Hundreds of debit and credit card customers in Bermuda have been dragged into one of the world's biggest security breaches.

Bank of Bermuda and Butterfield Bank are warning customers to be on guard after cyber-crooks hacked into the computer system of an overseas payment company.

Individuals and businesses with Visa and MasterCard cards are said to be at risk from the data breach at Heartland Payment Services.

Some 'compromised customers' have already had their bank accounts closed and replacement cards with new account numbers issued.

And the island's two biggest banks are now advising all card customers to monitor their statements to look for any suspicious activity.

The widespread security breach has affected fewer than two per cent of Bank of Bermuda's card users and "a small number" of Butterfield Bank customers.

This includes debit and credit card customers, both individuals and businesses.

Heartland, a New Jersey based payment company, discovered malicious software had been hidden on their servers which enabled cardholder data to be transmitted to an unknown third party.

They process 100 million card payment transactions per month for more than 250,000 businesses worldwide, including restaurants and retailers.

Tech-security experts said the breach could set a worldwide record. It is believed that the scam could be the result of a "widespread cyber fraud operation" and the stolen data could be used to make fake cards.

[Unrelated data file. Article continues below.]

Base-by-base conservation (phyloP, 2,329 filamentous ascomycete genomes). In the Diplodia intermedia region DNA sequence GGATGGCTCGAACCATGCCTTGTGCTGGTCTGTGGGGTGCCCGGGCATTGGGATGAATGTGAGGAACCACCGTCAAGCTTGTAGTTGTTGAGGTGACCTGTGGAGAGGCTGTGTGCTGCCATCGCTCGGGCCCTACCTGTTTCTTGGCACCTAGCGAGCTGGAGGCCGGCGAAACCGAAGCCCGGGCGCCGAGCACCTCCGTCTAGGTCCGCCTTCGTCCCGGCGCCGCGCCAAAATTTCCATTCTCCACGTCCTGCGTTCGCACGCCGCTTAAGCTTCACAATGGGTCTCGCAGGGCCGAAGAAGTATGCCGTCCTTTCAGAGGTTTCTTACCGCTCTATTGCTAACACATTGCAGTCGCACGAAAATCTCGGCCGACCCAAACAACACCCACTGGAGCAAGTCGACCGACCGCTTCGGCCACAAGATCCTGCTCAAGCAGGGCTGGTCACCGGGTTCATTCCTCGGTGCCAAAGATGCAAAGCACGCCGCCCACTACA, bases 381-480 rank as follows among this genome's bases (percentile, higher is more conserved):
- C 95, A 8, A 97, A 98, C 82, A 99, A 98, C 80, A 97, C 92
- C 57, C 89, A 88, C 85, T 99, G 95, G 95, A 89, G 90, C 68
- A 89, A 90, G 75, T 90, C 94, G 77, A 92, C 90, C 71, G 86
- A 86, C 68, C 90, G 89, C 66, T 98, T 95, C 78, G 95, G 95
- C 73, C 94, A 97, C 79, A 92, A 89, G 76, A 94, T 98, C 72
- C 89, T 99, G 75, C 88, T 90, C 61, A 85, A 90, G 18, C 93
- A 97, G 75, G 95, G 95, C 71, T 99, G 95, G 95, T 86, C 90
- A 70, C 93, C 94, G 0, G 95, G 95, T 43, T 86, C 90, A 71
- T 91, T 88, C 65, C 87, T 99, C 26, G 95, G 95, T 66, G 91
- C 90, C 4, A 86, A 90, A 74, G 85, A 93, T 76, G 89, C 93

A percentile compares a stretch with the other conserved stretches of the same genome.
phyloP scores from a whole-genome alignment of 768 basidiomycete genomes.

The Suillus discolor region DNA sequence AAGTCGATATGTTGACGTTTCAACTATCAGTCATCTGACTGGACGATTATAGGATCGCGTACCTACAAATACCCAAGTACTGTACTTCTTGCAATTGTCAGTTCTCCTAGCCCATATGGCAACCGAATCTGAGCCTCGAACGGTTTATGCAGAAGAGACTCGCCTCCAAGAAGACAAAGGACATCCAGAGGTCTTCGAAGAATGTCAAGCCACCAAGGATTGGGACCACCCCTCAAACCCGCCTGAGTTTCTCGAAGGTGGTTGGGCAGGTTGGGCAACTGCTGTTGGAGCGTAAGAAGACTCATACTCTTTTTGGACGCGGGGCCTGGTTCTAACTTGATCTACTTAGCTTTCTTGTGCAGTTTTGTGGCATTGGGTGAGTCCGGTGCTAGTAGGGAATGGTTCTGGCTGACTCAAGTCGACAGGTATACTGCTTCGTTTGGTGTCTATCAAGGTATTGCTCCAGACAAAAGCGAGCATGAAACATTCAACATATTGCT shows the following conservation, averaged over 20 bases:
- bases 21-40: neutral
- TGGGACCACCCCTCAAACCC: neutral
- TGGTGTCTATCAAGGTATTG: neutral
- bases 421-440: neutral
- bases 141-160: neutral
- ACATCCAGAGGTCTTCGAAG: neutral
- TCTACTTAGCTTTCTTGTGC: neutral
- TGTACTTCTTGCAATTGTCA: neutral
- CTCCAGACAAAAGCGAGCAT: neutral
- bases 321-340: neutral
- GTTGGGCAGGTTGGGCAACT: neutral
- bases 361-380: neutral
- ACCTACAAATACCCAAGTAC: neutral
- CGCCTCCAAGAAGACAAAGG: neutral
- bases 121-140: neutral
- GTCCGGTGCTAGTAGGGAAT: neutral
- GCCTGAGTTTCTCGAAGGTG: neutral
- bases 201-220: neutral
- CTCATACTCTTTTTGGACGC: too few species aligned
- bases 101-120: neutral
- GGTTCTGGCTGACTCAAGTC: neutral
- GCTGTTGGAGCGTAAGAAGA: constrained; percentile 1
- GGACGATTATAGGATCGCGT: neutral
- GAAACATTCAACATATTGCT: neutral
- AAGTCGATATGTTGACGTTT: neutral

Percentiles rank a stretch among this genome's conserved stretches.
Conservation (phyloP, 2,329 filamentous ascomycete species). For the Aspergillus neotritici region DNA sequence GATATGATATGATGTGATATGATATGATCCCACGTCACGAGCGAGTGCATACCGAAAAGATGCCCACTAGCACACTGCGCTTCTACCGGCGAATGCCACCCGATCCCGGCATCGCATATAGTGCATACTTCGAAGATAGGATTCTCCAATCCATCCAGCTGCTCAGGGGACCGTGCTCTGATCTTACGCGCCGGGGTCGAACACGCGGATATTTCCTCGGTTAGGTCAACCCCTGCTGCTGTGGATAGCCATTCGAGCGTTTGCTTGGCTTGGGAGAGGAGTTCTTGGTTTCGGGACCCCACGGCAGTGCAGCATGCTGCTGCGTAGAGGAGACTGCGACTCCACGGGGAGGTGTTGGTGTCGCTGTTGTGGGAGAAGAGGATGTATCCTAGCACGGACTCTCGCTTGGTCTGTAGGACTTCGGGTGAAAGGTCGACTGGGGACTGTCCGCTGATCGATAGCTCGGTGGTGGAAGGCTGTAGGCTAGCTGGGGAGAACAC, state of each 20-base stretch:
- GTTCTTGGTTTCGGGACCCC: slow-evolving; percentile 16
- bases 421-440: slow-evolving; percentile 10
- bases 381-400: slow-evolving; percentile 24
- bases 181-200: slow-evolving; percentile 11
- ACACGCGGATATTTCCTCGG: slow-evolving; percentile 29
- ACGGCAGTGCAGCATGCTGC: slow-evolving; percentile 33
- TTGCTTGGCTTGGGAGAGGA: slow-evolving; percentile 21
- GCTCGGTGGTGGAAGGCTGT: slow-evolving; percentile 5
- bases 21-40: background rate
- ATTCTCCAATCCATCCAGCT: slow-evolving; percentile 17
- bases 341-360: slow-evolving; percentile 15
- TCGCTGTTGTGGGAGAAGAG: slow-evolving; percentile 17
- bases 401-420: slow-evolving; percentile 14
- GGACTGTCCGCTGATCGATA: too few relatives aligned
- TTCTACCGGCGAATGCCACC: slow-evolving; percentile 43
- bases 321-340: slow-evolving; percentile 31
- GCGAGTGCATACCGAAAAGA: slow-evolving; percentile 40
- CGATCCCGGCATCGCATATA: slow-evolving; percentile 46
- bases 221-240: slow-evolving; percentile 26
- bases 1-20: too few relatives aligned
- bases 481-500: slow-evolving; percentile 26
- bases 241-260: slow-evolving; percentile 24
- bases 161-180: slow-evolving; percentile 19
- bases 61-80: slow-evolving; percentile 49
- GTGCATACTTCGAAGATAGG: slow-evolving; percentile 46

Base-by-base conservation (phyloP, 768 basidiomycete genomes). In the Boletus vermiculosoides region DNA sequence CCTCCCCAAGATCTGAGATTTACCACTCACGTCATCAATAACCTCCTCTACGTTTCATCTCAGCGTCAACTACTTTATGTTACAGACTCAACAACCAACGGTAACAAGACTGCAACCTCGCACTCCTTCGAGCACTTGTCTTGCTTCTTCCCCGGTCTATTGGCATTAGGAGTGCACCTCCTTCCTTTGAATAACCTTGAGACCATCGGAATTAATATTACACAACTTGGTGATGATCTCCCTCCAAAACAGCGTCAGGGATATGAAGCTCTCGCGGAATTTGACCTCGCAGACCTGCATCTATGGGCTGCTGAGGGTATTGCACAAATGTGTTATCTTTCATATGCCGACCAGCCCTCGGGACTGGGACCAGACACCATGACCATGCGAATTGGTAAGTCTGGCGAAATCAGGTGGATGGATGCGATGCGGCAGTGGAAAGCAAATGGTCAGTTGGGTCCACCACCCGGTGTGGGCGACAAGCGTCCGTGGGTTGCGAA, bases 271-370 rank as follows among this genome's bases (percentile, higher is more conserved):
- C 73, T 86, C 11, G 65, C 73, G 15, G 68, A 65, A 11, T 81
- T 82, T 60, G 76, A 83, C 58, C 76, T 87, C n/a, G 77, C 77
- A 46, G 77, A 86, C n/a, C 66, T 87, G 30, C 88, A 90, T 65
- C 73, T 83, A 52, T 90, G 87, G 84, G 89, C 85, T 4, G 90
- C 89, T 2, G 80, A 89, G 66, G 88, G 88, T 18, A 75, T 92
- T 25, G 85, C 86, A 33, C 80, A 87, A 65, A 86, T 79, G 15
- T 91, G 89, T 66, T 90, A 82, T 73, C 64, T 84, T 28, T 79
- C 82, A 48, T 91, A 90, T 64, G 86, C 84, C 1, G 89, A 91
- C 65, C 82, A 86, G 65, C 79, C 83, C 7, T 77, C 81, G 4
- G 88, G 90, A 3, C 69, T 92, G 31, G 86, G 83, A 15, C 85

Bank of Bermuda confirmed its customers had been affected and it was doing all it could to protect them.

Lisa Fox, head of card services at the Bank of Bermuda, said the bank was working to safeguard its affected customers by contacting them directly, closing compromised accounts and issuing replacement cards.

She said: "We strive to be proactive in these instances to ensure our customers are minimally affected and we remain focused on ensuring all areas under our control have the highest available security measures in place."

Butterfield Bank said it quickly took steps to protect all its customers and they have taken "proactive and appropriate measures to help ensure that customers' accounts will not be compromised."

A spokesman said: "Butterfield has increased fraud monitoring on accounts that were potentially impacted by the security breach. Among other safeguards, Butterfield will be prohibiting authorisations from certain merchant locations, and customers are being contacted to verify any transactions attempted at these restricted locations.  

"If fraud or attempted fraud is confirmed on a customer account, Butterfield will automatically issue a replacement card with a new account number."

It has been reported that the intruders had access to Heartland's computer system for "longer than weeks" at the end of last year.

Investigators only realised the data-stealing programme had been planted by the thieves when they started to investigate suspicious card transactions.

Robert O. Carr, Heartland's chairman and CEO, said he "sincerely regretted any inconvenience caused" by the data breach. He stressed that no personal information such as cardholder's PIN numbers, addresses or telephone numbers had been stolen.

Mr. Carr said: "We will not rest until we have the answers to how and why this breach occurred so we can prevent any future attacks at Heartland and elsewhere.

"We are coordinating with the Secret Service and the United States Department of Justice to resolve this issue."

Heartland announced the breach on January 26, then Visa and MasterCard began notifying their member banks.

Cardholders are not responsible for unauthorised fraudulent charges made by third parties.